Economic importance of arts and cultural attractions in Louisville We have added several new organizations since our 2001 study, including the Frazier International History Museum. Their activity boosted overall attendance above that in our last study. Nature attractions saw the greatest growth in attendance, both paid and total. Performing arts groups saw a decline of about 10 percent in attendance, both paid and total. For comparison, the population of the Louisville MSA grew by 4.9 percent between 2000 and 2006.
Economic importance of arts and cultural attractions in Louisville Overall employment was about the same as in our 2001 study, with contributions from new groups just offsetting a decline by existing organizations. For comparison, the Louisville MSA had a net loss of 0.5% in total jobs between 2000 and 2006. Total expenses grew by 31.7% overall, with the greatest growth in museums and performing arts organizations. For comparison, there was a 20.4% growth in per capita income of Louisville MSA residents between 2000 and 2006; and a 14.9% in the national price level (inflation) for personal consumption expenditures.
Economic importance of arts and cultural attractions in Louisville Data on orchestra activity is available for most of Louisville’s competitor markets. The American Symphony League produces statistical reports for twelve of the markets. The Louisville Orchestra ranks 11 th in attendance, with 66 attendees per 1,000 residents. It ranks 9 th in number of musicians, 8 th in annual operating expenses, and 7 th in salaries.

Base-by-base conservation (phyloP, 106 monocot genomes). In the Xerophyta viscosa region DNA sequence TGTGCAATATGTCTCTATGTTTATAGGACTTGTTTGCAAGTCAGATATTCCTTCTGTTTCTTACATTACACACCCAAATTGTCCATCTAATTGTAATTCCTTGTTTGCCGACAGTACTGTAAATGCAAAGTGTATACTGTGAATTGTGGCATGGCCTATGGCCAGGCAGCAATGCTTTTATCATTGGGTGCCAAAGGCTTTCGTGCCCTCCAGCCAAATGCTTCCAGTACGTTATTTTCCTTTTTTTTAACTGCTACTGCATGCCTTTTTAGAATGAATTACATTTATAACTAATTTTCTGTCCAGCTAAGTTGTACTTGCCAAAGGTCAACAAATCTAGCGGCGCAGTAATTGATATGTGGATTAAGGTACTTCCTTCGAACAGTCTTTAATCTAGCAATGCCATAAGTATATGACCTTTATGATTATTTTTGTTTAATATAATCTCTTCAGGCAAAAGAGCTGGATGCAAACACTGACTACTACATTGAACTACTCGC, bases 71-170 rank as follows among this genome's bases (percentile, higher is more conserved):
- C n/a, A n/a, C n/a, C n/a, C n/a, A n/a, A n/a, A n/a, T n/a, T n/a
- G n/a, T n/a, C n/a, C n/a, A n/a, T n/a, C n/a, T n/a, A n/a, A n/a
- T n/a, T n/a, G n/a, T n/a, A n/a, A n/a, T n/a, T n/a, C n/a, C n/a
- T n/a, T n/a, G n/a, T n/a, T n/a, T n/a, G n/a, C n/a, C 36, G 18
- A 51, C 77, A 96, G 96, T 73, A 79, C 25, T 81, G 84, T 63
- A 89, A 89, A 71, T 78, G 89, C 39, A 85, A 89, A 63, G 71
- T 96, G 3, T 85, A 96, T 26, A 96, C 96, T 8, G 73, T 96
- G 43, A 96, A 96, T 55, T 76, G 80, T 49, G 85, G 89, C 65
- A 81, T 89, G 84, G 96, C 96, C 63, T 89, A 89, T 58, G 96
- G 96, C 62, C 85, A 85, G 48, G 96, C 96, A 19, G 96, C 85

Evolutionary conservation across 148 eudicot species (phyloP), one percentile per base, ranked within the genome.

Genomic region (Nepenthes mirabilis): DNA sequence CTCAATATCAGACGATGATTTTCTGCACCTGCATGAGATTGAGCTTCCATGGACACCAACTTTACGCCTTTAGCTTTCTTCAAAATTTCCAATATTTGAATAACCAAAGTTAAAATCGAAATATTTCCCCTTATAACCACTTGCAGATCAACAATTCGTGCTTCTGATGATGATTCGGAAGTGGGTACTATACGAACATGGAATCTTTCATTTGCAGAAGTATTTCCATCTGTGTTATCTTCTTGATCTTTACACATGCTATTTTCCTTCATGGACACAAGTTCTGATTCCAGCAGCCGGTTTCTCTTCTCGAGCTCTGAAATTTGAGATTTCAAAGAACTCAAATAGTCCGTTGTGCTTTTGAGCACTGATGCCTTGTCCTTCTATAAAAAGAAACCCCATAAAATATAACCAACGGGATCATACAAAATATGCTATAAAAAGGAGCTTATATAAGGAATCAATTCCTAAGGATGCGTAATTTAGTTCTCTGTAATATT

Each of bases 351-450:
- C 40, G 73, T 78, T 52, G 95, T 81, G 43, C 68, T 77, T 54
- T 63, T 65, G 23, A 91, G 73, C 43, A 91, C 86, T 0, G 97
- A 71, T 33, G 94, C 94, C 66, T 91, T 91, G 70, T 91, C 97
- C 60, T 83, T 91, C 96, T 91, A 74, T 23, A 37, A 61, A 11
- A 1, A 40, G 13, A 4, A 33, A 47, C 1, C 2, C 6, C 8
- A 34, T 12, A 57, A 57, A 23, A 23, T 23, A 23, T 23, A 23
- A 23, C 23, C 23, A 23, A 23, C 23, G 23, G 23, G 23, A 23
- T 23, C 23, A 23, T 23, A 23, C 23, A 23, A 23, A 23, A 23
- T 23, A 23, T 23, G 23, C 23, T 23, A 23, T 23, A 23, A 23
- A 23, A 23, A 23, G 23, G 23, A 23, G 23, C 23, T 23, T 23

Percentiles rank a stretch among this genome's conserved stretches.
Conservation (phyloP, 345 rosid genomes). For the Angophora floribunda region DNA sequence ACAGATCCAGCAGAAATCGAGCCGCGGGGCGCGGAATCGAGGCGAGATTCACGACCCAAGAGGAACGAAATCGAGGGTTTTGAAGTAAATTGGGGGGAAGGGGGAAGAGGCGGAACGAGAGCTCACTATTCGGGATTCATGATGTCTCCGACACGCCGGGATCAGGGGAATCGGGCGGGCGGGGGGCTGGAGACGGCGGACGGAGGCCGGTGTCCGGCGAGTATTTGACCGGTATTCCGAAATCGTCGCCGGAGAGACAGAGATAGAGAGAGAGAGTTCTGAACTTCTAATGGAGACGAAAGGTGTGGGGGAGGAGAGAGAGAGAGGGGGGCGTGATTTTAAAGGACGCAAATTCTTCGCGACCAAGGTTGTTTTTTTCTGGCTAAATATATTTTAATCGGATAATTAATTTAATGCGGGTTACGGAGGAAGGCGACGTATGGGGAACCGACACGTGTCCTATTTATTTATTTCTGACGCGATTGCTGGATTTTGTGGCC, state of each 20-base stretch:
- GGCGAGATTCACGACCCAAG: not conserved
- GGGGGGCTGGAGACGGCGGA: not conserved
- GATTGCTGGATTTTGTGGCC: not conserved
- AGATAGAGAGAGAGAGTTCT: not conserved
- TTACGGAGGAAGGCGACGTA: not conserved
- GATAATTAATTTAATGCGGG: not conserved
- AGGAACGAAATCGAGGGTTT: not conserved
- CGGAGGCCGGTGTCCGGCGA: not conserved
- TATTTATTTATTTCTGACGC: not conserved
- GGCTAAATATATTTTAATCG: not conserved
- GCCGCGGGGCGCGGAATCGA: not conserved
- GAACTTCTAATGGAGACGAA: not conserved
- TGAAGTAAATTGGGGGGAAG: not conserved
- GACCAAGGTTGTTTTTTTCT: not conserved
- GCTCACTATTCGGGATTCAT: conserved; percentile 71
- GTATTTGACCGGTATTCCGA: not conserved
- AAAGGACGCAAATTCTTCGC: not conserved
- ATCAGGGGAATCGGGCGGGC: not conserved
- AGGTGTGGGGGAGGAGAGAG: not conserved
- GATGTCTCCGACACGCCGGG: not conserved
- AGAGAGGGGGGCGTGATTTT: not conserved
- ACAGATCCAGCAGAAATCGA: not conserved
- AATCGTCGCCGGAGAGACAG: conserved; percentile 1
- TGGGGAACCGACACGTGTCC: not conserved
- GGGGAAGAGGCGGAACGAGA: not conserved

Economic importance of arts and cultural attractions in Louisville On a per capita basis, the Louisville Orchestra ranks 11 th in attendance, 9 th in total orchestra expenses, and 5 th in orchestra salaries.
Economic importance of arts and cultural attractions in Louisville Nationally, Louisville ranks 46 th in attendance among the 54 metropolitan areas where orchestra reports are available.
Economic importance of arts and cultural attractions in Louisville Comparable theatre data is only available for a few prominent companies. Nevertheless, the latest data support prior findings that Louisville truly stands out in theatre activity. Actors Theatre pushes Louisville to the top in terms of performances, attendance, and operating expenses for a market in its size class.
Opera Opera is the most hierarchical of all performing arts, with New York accounting for over 30% of all company expenditures and attendance in US; …add in San Francisco, Chicago, and Los Angeles to account for half of all activity. The Kentucky Opera in Louisville ranks 33 rd in expenditures per capita, 56 th in attendance per capita; Louisville MSA ranks 33 rd in population size among 69 MSAs for which opera data available. Economic importance of arts and cultural attractions in Louisville